Your Guide to Sharpening Scoring Skills & Reducing Bias

Posted by Maziar Adl
Maziar Adl
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Illustration: gather around an ideaProduct development teams are always eager to improve their products. This passion for the product and quest to make improvements leads to a flood of ideas pouring in on a regular basis. Naturally, everyone who submits an idea believes their suggestion is great and should be implemented. While their idea may be good, that doesn’t guarantee it’s the right idea to focus on next. Product development decisions need support from data and research. 

How should your team filter through the pile of “great” ideas? Most product manufacturers use a prioritization framework to help them find clarity in all the noise, especially with cyber-physical products. Following a prioritization framework and a scoring method is especially useful early in the process.


Prioritization Frameworks

scoreboard_1The goal of a prioritization framework is to sift through features and ideas to prioritize the best and add them to the product roadmap. This prioritization process will follow one of several popular scoring models to measure and compare the ideas. 


Popular Scoring Models

Whichever scoring method your organization uses, it’s essential that everyone is clear on the product vision and the process for evaluating a score. 

  • Weighted Scoring - ranks ideas based on a set of specific criteria
  • MoSCoW Method - prioritizes ideas based on value
  • Rice Score - measures reach, impact, and confidence against effort
  • Kano Model - measures customer satisfaction against functionality
  • Opportunity Scoring - identifies opportunities based on customer feedback
  • Value vs. Complexity Quadrant - a 2x2 grid measuring value against complexity/effort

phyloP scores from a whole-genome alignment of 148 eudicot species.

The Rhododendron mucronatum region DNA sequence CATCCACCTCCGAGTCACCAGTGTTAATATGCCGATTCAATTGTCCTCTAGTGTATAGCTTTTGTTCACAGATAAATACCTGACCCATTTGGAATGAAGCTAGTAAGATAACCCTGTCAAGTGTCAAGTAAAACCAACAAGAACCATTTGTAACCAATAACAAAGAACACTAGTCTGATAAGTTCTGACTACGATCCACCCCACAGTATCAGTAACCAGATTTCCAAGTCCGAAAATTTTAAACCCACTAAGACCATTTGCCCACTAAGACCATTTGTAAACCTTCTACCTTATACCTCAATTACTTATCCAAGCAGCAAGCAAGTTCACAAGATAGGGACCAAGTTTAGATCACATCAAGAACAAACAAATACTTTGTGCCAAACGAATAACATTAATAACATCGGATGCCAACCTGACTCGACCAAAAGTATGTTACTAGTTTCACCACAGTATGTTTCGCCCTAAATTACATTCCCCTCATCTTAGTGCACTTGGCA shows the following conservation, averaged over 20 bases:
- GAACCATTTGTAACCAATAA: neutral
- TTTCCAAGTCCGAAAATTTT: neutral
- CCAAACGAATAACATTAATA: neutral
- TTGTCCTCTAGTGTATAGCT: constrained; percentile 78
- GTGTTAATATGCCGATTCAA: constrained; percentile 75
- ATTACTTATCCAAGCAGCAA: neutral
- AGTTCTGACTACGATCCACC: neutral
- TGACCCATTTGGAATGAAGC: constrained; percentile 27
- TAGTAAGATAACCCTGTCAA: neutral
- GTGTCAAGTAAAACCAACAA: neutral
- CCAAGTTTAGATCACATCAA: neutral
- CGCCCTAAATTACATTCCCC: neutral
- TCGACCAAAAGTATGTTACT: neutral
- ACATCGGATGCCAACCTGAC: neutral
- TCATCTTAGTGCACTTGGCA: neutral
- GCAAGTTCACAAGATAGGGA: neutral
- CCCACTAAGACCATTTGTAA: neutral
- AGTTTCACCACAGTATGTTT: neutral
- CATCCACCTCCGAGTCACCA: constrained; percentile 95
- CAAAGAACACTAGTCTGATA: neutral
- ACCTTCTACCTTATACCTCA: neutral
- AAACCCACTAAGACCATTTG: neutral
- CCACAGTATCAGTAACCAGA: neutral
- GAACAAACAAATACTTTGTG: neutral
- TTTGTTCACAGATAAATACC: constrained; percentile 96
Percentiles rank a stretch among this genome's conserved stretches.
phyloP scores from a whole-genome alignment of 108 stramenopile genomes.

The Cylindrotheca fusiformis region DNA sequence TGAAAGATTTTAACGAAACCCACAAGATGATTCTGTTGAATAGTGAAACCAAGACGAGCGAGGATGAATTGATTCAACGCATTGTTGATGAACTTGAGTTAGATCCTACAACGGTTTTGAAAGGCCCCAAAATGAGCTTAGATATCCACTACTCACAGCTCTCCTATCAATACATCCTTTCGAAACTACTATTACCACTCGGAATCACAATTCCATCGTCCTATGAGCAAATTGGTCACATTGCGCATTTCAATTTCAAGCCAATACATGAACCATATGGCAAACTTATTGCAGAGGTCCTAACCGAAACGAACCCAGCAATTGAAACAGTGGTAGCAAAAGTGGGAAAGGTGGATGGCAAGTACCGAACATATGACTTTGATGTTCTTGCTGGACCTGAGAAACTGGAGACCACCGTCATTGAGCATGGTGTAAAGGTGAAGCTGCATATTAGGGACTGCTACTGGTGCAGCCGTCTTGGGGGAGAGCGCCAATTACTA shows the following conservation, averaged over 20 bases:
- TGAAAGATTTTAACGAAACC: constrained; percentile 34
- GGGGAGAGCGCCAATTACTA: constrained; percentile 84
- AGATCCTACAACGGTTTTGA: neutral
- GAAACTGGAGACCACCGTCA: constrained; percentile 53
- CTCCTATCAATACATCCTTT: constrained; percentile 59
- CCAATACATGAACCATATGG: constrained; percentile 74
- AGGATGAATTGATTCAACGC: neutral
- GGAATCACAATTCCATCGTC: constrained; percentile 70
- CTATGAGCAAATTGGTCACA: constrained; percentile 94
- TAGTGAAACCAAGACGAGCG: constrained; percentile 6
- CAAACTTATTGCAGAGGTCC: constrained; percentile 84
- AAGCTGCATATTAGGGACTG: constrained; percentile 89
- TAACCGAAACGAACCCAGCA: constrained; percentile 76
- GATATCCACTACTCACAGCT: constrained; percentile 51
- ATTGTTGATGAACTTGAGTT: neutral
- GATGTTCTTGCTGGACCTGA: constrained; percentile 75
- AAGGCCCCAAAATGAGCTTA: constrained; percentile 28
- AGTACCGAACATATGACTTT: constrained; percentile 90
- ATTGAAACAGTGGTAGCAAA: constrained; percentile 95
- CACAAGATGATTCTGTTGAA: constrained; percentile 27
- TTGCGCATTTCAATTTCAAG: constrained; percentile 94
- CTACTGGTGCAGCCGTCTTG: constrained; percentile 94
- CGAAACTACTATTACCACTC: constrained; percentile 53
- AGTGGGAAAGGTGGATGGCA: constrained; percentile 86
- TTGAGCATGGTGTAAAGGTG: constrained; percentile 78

• ICE Scoring Model - scores ideas based on three factors: impact, confidence, and ease


How to Use the Results of Feature Scoring

Illustration: DirectionsOnce you’ve evaluated features and assigned them scores, you’ll want to be intentional about how you proceed with the results. Just because an idea has a high score doesn’t automatically make it the best idea. 

As humans, individuals have biases that will influence how they score features. Because there is a high input of people’s opinions in scoring models, the output is not entirely objective and, therefore, not always accurate. Scoring methods are great exercises to filter out the weak ideas or those that aren’t competitive. 

Once you get the low scores out of the picture, you can discuss the viable options to pursue next. Product management teams still need to look at the full landscape of ideas in search of anomalies that might have been overlooked before throwing away any feature ideas. A feature that scored low, based on the model’s criteria, may actually need a higher rank. 

Scoring is a useful process, but it can’t identify everything important. As long as product teams are aware of the limitations, great results can come from the task. 


How to Manage Bias When Scoring Features

Illustration: Scoring & WinningResearch shows that bias exists in everything we do, including prioritization frameworks. While some of our biases are unconsciously present, there may also be times when team members intentionally skew the scoring to favor their ideas. Product managers need to be aware of the potential biases and be ready to prevent and counteract them to achieve useful results. 

Unchecked bias can lead us to make errors in judgment and hurt innovation when what we really strive for is creativity and great ideas. Unless those tendencies are addressed, people are more inclined to stay on the perceived “safe path” than to support an innovative idea—which is the goal of feature prioritization. 


Common Biases that Appear During Feature Scoring

Anyone who has participated in a feature scoring process has likely encountered some of these biases from certain individuals. A team member may downplay the costs of an idea if they believe it will be scored lower due to the budget. They might also weigh the cost portion lower in the criteria to favor their idea.